I guess the fishing in Dabong is now, well, up to mud.

The other nasty thing I saw in the town was the sight of three tattered Oriental Magpie Robins (Murai), missing tail feathers and looking thoroughly wretched, all sharing a tiny hanging cage hardly 30 cm across.

Are the owners being deliberately cruel? Or are they just so ignorant and stupid they can't see the condition of these pathetic birds? And I'll bet they feed them rice, too. There seems to be a universal belief here that all birds eat rice. After all humans do, right?

There was very nearly a nasty scene of one middle-aged lady rampaging down the footpath to rip the cage to pieces, but - alas - in the end I was too much of a coward.

Photo 1 is the Tembeling River.

Photo 7 I took from the boat while we shooting the rapids on the Tembeling on my way back from interviewing the delightful lady who runs Nusa Camp, which is upriver from the main Park entry point. A moment later the engine died when we hit a log. The boatman got us to the bank where he straightened out the propeller with a hammer...

Photos 2 and 3 show a Tualang tree on one of the trails. The base is huge - note the relative size of the two guys on my team - and the top emerges high above the canopy of the other trees. Can anyone tell me why Malaysia doesn't make this magnificent species its national tree? It is even found in East Malaysia, where it goes by the name of Mengaris (I think that's the right spelling). The scientific name, Koompassia excelsa, seems to be appropriately impressive-sounding.


The next photo is of a liana, just cos I thought it beautiful, and the next two show some of the boats that scurry across the confluence of the Tahan and Temebeling Rivers like water beetles, conveying people between the cheap accommodation and restaurants on one side of the river, and the Park on the other.

Alas, the project budget did not run to the many-starred hotel in the Park for us. We stayed instead in a place with a glorious view, shared bathrooms - and no hot water. Who cares? I love Taman Negara.

It's late. More tomorrow.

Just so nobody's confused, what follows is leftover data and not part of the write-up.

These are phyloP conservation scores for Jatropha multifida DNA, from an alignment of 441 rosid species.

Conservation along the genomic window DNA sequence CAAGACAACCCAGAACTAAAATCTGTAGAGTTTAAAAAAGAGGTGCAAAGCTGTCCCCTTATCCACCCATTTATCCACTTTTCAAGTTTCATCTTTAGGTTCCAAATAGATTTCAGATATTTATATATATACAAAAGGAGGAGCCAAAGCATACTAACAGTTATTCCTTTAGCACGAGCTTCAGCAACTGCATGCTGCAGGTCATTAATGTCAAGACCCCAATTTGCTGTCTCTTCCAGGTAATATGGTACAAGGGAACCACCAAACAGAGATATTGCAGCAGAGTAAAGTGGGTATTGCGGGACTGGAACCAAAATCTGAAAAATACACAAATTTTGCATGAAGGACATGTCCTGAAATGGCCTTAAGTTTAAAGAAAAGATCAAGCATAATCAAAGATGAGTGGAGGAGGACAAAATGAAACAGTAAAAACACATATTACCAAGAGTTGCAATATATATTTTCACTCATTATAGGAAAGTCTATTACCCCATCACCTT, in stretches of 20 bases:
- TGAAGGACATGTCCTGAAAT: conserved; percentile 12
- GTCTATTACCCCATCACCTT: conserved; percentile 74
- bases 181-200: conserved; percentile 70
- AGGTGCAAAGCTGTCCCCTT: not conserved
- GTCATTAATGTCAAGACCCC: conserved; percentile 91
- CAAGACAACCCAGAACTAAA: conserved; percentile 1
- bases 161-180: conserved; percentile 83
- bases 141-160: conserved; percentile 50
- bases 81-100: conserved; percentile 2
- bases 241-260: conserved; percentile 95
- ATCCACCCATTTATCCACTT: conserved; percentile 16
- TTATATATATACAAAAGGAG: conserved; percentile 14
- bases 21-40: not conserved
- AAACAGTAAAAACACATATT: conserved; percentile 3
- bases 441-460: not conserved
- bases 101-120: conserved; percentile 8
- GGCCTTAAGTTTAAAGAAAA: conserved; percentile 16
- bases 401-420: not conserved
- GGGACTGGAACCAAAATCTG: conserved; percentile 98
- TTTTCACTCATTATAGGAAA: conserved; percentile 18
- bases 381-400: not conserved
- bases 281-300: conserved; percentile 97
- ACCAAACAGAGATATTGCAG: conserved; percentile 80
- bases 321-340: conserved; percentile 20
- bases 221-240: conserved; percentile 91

Wednesday, May 02, 2007

A map for reading?

Yesterday we came in from Taman Negara, Malaysia's premier National Park. Today the team leaves for another park, Endau-Rompin down in Johor state. Work, remember? All work, I swear. Back Saturday.

In the meantime, here's something to play with.

When you type in an author's name, it gives you the other authors you might like. No idea what criteria they use to make these decisions! It alters a bit from time to time, but basically, if you like Glenda Larke, you will love Alma Alexander, also Louise Marley and Judith Tarr (neither of whom I've ever read), and then Jenny Fallon, Trudi Canavan, Anne Bishop and some guy called J.R.R.Toliken (sic), etc. Even Guy Gavriel Kay is there...

More mysteriously, so is Dahl, Judy Blume and Amy Tan, although further away in the liking stakes. Hmm.

Tuesday, May 01, 2007

Royal Belum - so why don't you go there?

Astonishing beauty...
A boat dwarfed by rainforest exuberance...
Our boatman, Along, who put up with us always wanting him to stop and turn off the engine so we could focus on the birds...and who found us our last hornbill species at the eleventh hour. Here we are at the beginning of our journey, near the Banding Island bridge on Lake Temengor, Perak.
No roads in Royal Belum - none. You travel by boat or not at all.

Flowering Bongor trees edged the lake like purple lace...
Sometimes we walked inside the forest...

Scenery...
The view from my tent.
Our camp on the upper reaches of the Perak River.
Oh, and did I mention that we saw 10 species of hornbill in a day and a half? All identified by sight, not just sound?
And you know what the most amazing thing about that is? That no one else goes there to see.
There are a number of guides who have permission to take in tourists - only one of them (Hj Silah) does ecotourism tours (the rest take in fishermen to the area). And we were only the third lot of bird watchers that Haji Silah had guided in the thirteen years of his operation. Now that is truly astonishing.
And did I mention that we saw nine species of raptor? Lesser Fish-Eagle, Osprey, Rufous-bellied Eagle, resident Oriental Honey-Buzzard, Crested Goshawk, Crested Serpent-Eagle, Changeable Hawk-Eagle, White-bellied Sea-Eagle, Blyth's Hawk-Eagle - plus a couple we didn't manage to identify.
So, does paradise have its snake? Yeah, always. there was the little question of permits. And those ants ... more about that next time.
Contact: Silah bin Mohd Yusof : hjsilah at yahoo dot com